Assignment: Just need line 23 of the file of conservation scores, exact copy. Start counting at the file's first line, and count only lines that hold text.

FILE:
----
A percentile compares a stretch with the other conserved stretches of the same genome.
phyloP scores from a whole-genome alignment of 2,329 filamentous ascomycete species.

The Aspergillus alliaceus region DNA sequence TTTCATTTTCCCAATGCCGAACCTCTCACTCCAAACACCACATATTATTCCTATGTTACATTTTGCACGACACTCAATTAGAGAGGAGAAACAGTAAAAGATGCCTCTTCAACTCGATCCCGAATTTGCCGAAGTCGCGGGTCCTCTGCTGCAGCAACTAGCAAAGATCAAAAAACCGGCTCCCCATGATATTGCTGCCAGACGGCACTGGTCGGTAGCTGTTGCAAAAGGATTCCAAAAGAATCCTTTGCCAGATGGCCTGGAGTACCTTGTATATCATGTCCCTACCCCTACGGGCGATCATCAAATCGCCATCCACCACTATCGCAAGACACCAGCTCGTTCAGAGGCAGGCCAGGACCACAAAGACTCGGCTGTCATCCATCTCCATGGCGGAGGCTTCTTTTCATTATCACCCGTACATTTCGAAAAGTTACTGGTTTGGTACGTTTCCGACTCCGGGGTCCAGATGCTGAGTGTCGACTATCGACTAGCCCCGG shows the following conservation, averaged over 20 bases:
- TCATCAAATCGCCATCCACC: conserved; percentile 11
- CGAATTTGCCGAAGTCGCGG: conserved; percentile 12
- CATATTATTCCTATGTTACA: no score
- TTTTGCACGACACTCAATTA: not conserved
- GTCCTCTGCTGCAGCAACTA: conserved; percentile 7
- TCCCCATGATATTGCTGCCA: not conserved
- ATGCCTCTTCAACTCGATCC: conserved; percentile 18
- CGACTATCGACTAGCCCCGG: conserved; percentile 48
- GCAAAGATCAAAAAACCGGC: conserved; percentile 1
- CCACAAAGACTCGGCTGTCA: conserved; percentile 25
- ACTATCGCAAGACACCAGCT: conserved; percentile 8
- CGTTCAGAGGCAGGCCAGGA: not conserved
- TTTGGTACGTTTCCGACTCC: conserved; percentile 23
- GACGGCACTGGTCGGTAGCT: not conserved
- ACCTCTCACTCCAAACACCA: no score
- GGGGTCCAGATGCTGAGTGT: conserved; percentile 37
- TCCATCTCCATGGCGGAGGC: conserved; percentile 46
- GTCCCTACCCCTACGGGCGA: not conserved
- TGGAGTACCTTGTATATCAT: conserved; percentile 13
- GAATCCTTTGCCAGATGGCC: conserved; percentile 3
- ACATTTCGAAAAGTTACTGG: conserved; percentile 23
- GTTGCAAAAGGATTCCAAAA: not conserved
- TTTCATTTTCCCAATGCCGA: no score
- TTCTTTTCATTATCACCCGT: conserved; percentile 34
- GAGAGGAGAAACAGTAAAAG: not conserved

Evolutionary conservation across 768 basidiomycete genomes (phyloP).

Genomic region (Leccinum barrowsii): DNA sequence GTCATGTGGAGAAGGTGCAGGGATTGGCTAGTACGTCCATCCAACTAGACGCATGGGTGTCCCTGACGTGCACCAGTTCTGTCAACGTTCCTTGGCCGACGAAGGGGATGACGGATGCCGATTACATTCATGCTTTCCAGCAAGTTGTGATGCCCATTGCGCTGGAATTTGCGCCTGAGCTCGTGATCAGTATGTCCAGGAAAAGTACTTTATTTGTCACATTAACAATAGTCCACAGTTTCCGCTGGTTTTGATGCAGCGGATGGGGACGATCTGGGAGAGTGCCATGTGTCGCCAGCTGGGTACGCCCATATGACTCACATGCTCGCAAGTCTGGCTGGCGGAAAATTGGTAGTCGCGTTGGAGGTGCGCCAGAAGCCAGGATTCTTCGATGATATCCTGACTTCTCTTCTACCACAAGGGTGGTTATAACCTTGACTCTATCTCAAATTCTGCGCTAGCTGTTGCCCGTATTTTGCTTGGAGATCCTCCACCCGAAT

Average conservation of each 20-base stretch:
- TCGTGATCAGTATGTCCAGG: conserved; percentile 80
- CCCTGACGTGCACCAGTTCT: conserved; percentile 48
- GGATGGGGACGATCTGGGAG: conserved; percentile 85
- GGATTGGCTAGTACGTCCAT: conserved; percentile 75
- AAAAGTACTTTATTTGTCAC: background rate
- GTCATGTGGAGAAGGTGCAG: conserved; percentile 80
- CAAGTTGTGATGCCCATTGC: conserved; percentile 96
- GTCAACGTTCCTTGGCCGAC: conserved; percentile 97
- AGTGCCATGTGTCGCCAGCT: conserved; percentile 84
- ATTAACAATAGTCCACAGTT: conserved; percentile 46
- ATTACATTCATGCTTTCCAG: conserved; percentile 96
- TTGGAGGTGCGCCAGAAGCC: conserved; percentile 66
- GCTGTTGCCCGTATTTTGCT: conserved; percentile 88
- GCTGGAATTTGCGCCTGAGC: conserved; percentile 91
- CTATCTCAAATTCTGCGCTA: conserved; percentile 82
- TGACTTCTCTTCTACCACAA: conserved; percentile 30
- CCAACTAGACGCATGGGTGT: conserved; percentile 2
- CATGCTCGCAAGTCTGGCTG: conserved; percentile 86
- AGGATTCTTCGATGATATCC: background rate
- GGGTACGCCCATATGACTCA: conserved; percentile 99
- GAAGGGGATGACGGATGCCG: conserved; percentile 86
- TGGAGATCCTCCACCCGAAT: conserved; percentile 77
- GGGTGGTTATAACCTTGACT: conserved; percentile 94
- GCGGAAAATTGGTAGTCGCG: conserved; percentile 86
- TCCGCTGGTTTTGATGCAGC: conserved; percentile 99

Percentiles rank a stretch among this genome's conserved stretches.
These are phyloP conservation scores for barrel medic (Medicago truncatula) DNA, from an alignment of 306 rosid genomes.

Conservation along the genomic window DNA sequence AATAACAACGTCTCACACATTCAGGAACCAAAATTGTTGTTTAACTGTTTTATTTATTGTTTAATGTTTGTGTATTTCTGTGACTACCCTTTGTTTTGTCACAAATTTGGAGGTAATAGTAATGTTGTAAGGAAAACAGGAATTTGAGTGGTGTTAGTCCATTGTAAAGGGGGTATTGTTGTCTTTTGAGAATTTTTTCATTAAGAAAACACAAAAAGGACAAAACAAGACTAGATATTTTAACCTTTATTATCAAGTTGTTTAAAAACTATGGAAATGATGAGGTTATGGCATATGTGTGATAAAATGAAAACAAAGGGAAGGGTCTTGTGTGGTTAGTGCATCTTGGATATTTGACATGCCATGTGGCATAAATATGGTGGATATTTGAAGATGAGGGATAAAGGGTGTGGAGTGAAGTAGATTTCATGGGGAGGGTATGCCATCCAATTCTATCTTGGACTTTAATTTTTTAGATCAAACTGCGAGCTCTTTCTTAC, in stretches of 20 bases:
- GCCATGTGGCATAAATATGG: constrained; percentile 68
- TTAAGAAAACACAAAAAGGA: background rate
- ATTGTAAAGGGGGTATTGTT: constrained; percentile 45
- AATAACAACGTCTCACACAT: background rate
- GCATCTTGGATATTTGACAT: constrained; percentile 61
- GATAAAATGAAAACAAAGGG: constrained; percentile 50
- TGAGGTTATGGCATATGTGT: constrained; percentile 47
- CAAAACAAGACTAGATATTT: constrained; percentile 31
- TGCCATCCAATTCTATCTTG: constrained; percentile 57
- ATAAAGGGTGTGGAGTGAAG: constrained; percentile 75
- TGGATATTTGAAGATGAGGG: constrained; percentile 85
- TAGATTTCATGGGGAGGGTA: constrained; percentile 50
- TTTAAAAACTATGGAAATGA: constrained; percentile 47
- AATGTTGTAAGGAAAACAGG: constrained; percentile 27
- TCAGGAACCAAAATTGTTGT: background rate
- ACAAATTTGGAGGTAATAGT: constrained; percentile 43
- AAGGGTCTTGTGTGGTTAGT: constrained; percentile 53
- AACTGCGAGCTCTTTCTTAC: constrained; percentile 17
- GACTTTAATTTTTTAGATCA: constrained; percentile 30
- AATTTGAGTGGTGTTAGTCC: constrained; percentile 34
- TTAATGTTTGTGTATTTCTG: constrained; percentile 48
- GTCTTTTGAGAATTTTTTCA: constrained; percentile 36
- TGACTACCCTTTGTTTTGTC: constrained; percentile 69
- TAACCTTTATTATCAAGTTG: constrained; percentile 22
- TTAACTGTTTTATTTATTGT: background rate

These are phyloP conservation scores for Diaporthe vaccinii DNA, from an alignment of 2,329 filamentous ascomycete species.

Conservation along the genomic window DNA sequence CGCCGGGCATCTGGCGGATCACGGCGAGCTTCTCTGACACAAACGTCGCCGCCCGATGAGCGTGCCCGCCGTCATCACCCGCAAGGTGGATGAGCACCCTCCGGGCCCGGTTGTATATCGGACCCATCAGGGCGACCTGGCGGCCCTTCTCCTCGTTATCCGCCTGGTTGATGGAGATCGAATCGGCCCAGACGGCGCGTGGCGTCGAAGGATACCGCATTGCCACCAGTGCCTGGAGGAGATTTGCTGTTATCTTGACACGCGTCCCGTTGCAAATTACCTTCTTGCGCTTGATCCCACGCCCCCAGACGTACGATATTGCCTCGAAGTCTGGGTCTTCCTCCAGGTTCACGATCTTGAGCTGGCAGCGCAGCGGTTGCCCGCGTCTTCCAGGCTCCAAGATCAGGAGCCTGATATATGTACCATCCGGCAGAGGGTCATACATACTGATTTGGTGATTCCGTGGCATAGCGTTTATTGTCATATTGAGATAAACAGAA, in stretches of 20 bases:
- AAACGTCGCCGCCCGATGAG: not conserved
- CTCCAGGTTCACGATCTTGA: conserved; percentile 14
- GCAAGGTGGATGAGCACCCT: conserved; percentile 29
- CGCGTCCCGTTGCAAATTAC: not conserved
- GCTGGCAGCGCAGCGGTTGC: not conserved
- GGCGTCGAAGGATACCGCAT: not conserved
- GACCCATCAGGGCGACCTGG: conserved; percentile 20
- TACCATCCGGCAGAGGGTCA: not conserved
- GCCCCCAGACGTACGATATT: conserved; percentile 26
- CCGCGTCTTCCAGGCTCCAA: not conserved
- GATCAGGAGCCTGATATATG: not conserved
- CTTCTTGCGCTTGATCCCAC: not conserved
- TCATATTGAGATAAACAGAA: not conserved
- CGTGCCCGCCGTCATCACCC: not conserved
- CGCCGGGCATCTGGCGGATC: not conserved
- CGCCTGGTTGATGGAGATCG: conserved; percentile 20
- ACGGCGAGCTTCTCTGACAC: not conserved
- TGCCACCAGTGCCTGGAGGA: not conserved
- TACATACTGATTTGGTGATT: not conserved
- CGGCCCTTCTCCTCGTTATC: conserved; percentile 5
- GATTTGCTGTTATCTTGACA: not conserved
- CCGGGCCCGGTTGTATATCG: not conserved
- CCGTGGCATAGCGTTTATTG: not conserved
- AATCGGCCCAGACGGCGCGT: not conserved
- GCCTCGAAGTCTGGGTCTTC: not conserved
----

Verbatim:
- GAATCCTTTGCCAGATGGCC: conserved; percentile 3